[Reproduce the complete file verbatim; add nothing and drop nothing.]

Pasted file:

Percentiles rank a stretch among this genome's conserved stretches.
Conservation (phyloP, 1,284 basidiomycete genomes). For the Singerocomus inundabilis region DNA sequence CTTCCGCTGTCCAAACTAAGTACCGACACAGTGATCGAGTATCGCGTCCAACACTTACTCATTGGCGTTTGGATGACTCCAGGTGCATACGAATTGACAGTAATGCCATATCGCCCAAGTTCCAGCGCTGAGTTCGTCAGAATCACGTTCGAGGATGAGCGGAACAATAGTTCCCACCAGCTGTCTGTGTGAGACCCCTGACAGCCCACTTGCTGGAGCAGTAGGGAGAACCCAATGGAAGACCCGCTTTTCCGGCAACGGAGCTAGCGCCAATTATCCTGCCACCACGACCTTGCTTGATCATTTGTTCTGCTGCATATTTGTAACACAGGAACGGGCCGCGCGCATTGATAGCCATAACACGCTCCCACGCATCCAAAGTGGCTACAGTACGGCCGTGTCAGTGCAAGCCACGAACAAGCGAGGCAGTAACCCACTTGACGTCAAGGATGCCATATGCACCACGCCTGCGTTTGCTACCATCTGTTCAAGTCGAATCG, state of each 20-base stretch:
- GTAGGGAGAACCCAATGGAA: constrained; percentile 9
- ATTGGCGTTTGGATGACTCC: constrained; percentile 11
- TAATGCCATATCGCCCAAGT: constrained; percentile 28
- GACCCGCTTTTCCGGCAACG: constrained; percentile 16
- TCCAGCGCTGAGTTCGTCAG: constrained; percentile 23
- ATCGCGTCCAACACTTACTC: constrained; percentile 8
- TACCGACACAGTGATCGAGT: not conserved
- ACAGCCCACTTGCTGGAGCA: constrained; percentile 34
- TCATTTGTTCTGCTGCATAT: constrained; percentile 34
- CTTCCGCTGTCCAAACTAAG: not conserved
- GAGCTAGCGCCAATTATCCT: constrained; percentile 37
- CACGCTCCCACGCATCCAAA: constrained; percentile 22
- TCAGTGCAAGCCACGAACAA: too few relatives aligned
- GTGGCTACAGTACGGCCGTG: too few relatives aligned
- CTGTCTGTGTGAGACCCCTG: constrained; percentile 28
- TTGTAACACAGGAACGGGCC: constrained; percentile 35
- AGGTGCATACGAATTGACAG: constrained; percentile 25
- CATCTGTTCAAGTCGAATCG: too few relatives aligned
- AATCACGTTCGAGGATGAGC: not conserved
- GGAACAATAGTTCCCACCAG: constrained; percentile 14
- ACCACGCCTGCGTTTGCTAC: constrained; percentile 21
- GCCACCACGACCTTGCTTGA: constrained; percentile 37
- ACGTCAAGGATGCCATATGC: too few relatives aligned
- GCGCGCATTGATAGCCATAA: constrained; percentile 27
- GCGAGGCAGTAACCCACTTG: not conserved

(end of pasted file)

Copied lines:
Percentiles rank a stretch among this genome's conserved stretches.
Conservation (phyloP, 1,284 basidiomycete genomes). For the Singerocomus inundabilis region DNA sequence CTTCCGCTGTCCAAACTAAGTACCGACACAGTGATCGAGTATCGCGTCCAACACTTACTCATTGGCGTTTGGATGACTCCAGGTGCATACGAATTGACAGTAATGCCATATCGCCCAAGTTCCAGCGCTGAGTTCGTCAGAATCACGTTCGAGGATGAGCGGAACAATAGTTCCCACCAGCTGTCTGTGTGAGACCCCTGACAGCCCACTTGCTGGAGCAGTAGGGAGAACCCAATGGAAGACCCGCTTTTCCGGCAACGGAGCTAGCGCCAATTATCCTGCCACCACGACCTTGCTTGATCATTTGTTCTGCTGCATATTTGTAACACAGGAACGGGCCGCGCGCATTGATAGCCATAACACGCTCCCACGCATCCAAAGTGGCTACAGTACGGCCGTGTCAGTGCAAGCCACGAACAAGCGAGGCAGTAACCCACTTGACGTCAAGGATGCCATATGCACCACGCCTGCGTTTGCTACCATCTGTTCAAGTCGAATCG, state of each 20-base stretch:
- GTAGGGAGAACCCAATGGAA: constrained; percentile 9
- ATTGGCGTTTGGATGACTCC: constrained; percentile 11
- TAATGCCATATCGCCCAAGT: constrained; percentile 28
- GACCCGCTTTTCCGGCAACG: constrained; percentile 16
- TCCAGCGCTGAGTTCGTCAG: constrained; percentile 23
- ATCGCGTCCAACACTTACTC: constrained; percentile 8
- TACCGACACAGTGATCGAGT: not conserved
- ACAGCCCACTTGCTGGAGCA: constrained; percentile 34
- TCATTTGTTCTGCTGCATAT: constrained; percentile 34
- CTTCCGCTGTCCAAACTAAG: not conserved
- GAGCTAGCGCCAATTATCCT: constrained; percentile 37
- CACGCTCCCACGCATCCAAA: constrained; percentile 22
- TCAGTGCAAGCCACGAACAA: too few relatives aligned
- GTGGCTACAGTACGGCCGTG: too few relatives aligned
- CTGTCTGTGTGAGACCCCTG: constrained; percentile 28
- TTGTAACACAGGAACGGGCC: constrained; percentile 35
- AGGTGCATACGAATTGACAG: constrained; percentile 25
- CATCTGTTCAAGTCGAATCG: too few relatives aligned
- AATCACGTTCGAGGATGAGC: not conserved
- GGAACAATAGTTCCCACCAG: constrained; percentile 14
- ACCACGCCTGCGTTTGCTAC: constrained; percentile 21
- GCCACCACGACCTTGCTTGA: constrained; percentile 37
- ACGTCAAGGATGCCATATGC: too few relatives aligned
- GCGCGCATTGATAGCCATAA: constrained; percentile 27
- GCGAGGCAGTAACCCACTTG: not conserved